Chapter 16
A Community of Tennessee Writers, Readers & Passersby

Merrill Moore (1903 – 1957)

Austin Merrill Moore was born on September 11, 1903, in Columbia, Tennessee, to parents John and Mary. Moore credited his father, who was also a Tennessee poet, as his earliest literary influence. He had strong Southern values and ties. His grandfather was a captain in the Confederate army and his father was the Tennessee director of libraries, archives, and history for ten years, after which his wife Mary assumed the post.

Moore attended Montgomery Bell Academy, and it was during this time that his aptitude for sonnets was discovered by Isaac Ball. Despite his father urging him to work as a journalist he opted for medical school.

Moore earned his Bachelor’s degree at Vanderbilt University in 1924 and a Medical Doctorate in 1928. Starting with the second issue of The Fugitive, Moore published a total of sixty-two poetic pieces in its pages, forty-six of them sonnets. The remaining were short lyrical pieces, all published under Moore’s pseudonym, “Dendric.” Moore said of his fellow Fugitives, “We all influenced each other; we all rubbed the edges off each other and knocked sparks out of each other in a peculiar way.”

In 1929, shortly after his father’s passing, Moore accepted a position at Boston City Hospital. Later, while in private practice, he taught at the prestigious Harvard Medical School. He served in a medical capacity in the U.S. Army during WWII both in New Zealand and the South Pacific and earned a Bronze Star and an Army Commendation medal.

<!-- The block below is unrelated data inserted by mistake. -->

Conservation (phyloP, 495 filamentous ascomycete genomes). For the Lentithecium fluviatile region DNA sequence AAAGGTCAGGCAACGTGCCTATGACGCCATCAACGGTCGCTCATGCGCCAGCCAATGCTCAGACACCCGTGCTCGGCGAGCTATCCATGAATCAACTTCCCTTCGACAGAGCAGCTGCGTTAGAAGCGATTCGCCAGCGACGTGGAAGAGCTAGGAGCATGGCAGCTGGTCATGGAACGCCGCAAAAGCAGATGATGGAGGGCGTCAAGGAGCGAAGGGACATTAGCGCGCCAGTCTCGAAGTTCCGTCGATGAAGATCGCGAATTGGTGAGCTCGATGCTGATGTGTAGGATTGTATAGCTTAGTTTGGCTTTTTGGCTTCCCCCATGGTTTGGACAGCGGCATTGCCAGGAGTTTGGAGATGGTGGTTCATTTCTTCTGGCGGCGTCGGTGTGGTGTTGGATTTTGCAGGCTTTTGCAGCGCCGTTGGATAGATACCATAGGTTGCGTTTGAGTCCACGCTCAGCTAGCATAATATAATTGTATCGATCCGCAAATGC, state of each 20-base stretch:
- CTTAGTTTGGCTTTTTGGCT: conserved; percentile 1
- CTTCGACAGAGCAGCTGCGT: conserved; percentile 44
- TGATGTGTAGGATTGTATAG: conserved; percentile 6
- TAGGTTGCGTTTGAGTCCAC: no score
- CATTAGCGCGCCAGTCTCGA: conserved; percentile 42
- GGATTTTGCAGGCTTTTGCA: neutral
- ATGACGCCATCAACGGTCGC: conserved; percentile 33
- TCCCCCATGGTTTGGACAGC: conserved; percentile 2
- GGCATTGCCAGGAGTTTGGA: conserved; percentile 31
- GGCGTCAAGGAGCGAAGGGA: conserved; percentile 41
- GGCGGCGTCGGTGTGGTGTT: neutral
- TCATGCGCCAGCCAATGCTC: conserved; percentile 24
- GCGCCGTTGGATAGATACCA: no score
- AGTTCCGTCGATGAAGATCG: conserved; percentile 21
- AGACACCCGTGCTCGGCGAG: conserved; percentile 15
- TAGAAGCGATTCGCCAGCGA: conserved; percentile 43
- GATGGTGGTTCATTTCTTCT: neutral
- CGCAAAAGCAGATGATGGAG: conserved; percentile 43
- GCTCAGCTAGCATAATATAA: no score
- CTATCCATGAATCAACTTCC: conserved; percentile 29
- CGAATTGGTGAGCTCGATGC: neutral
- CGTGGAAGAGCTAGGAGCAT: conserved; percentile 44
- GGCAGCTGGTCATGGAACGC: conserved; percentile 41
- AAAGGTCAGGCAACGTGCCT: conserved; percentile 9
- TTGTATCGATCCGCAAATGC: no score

Moore married Anne Nichols in 1930 and the couple had four children: Adam, John, Leslie, and Hester. During the decade following his graduation, he published three books of poetry and 1,400 individual poems in addition to many articles in medical and psychiatric journals. He was known as something of an expert in the fields of alcoholism and suicide, having researched both extensively.

Robert Frost said of Moore: “Serious physician and serious artist, he had no notion of being taken lightly; still there was something of the rogue there that was a part of his great charm. He seldom cracked a smile.” Merrill Moore died of cancer on September 20, 1957, in Quincy, Massachusetts.

Selected Bibliography

The Noise that Time Makes (poetry), 1929
Six Sides to a Man (poetry), 1935
Clinical Sonnets (poetry), 1953
Merrill Moore and the American Sonnet (poetry), 1954
A Doctor’s Book of Hours (poetry), 1955

Selected Links

Two Biographies of Moore at the NCTE American Collection:

Four Sonnets by Moore:

“Fable,” by Moore, at Poetry 365: